Kathleen Hepburn: In the sound design, we wanted to accentuate that difference in space. I’m thinking of one example, coming into Áila’s apartment, when you go from this street scene where we have a lot of violent, ambient noise, like sirens and constructions and traffic, coming up into a space that was supposed to feel very open, a moment to breathe — so working with the rain and more natural sounds, you know, birds. But when we are with Rosie in the bathroom, things shift slightly in the background ambience. Because she’s not feeling comfortable in this space, there’s a change in the kinds of sounds we hear outside, which are a little more tense. We were using sound in a way we might have used editing had we done it in a more traditional fashion, but we didn’t have that to work with.
7R: Were there specific things you did to make the film sound like Vancouver?
Kathleen Hepburn: Yeah. We used a lot of natural recordings. Our sound designer, [Håkon Lammetun], did come for a few days during the shoot time, and he recorded a lot of ambience there. We had the train, which was a very important sound, and the types of birds we chose were very specific.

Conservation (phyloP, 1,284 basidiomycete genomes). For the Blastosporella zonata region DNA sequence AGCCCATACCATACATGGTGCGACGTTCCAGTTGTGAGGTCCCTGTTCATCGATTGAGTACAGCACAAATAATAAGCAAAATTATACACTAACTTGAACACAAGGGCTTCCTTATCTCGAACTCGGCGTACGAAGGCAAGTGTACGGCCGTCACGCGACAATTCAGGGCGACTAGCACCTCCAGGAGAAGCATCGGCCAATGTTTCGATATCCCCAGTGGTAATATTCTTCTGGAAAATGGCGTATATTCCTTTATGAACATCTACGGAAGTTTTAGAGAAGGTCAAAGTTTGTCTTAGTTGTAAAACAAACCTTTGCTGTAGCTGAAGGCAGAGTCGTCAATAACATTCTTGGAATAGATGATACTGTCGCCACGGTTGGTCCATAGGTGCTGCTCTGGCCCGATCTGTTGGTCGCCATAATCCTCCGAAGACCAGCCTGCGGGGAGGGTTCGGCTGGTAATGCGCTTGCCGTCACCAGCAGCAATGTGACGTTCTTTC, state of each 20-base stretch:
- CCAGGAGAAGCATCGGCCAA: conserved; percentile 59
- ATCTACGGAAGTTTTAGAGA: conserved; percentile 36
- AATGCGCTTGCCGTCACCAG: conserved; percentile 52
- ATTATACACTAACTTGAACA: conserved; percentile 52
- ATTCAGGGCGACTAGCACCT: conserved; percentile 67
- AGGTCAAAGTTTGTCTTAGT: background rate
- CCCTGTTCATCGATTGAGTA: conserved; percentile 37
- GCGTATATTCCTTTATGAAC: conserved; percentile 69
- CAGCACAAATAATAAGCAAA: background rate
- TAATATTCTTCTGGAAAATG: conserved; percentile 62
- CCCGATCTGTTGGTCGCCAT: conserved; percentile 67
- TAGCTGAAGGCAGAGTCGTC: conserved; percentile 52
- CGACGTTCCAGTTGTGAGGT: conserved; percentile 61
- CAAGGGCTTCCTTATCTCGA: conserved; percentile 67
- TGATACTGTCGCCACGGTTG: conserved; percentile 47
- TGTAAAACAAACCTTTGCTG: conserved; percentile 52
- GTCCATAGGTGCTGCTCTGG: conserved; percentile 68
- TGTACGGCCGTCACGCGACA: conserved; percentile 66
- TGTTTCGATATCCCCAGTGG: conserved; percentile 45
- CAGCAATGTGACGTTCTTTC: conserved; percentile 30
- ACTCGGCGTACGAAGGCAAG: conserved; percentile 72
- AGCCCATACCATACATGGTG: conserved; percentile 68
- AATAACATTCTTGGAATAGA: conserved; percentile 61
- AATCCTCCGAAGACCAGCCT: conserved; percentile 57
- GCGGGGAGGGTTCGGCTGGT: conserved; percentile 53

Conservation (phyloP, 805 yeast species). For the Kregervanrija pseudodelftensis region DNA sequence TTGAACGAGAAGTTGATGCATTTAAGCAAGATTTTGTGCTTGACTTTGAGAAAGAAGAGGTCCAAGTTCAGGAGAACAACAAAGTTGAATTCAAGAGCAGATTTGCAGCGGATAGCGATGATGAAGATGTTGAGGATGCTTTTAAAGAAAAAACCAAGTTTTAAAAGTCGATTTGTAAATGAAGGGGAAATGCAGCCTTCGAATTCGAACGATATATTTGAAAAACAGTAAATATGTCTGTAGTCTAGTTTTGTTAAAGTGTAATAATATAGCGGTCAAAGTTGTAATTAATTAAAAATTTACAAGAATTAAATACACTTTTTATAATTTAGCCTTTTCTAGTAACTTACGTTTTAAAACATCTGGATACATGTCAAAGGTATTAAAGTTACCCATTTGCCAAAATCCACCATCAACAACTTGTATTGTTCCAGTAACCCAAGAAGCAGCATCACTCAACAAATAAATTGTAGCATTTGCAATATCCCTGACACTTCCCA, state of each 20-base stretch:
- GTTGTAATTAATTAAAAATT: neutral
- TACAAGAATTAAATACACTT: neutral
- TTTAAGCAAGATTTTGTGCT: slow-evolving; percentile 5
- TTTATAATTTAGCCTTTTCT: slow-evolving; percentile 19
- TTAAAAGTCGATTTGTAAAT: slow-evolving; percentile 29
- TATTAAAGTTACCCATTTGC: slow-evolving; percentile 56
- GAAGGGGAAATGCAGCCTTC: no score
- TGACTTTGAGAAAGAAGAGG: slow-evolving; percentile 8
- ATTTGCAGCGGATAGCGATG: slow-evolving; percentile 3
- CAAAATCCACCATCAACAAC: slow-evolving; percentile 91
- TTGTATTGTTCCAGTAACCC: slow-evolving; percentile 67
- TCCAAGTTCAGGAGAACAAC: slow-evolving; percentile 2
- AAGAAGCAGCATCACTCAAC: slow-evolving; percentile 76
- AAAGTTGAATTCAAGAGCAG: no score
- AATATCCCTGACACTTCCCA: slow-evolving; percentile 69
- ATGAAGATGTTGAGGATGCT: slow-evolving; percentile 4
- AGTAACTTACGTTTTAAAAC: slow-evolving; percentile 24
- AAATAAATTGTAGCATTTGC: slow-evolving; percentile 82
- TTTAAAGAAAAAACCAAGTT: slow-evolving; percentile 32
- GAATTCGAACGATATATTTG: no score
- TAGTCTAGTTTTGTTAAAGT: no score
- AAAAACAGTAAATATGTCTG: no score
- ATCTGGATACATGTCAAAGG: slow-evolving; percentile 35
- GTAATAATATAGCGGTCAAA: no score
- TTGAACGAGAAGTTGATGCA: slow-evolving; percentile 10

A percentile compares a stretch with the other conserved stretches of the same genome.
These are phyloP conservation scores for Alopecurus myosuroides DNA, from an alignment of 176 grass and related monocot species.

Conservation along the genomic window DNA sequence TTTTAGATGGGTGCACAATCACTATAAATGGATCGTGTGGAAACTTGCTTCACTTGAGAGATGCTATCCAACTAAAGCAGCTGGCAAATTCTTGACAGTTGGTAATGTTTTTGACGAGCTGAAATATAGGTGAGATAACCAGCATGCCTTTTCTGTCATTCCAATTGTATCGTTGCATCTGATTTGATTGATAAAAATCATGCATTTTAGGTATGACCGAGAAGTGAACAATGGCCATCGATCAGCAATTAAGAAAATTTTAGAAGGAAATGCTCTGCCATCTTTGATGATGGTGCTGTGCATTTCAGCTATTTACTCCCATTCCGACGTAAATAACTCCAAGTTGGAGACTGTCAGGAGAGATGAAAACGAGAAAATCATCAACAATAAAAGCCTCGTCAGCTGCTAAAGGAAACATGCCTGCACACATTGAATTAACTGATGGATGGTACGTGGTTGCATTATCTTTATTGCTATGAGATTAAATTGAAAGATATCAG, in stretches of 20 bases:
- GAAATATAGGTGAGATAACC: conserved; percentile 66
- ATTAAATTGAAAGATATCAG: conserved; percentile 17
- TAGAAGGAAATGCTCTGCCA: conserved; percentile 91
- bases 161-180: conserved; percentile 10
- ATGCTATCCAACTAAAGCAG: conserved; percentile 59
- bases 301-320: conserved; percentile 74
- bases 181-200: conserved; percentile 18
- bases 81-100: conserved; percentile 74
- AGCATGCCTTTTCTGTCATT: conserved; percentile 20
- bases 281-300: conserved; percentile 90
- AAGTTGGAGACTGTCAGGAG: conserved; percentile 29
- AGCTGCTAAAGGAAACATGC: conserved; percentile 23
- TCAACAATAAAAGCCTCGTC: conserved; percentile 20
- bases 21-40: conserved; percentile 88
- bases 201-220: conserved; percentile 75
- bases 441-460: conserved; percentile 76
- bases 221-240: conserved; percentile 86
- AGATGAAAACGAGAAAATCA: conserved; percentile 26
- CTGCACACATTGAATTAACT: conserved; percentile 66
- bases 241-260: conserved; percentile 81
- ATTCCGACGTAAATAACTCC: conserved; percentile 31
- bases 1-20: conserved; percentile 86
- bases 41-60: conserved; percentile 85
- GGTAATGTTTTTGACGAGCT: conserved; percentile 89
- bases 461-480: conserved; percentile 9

Elle-Máijá Tailfeathers: Rain.
Kathleen Hepburn: Windshield wipers
Elle-Máijá Tailfeathers: So often, the city of Vancouver is not really Vancouver in film. We don’t really get to see Vancouver as it is on film, especially East Vancouver, and that was very important to us because it’s a place where we both lived. Kathleen grew up in Vancouver, and I’ve lived in Vancouver for most of my life. East Vancouver is a very complicated place.
Vancouver, as a whole, is unceded territory. The local host nation’s territory has been urbanized. There’s also a really beautiful thriving urban Indigenous community with people from all over — and then the complexities of gentrification and where we are as artists in this site of gentrification. It’s a very rapidly changing urban landscape, and we wanted to be able to include all of that — the richness and complexities of East Vancouver.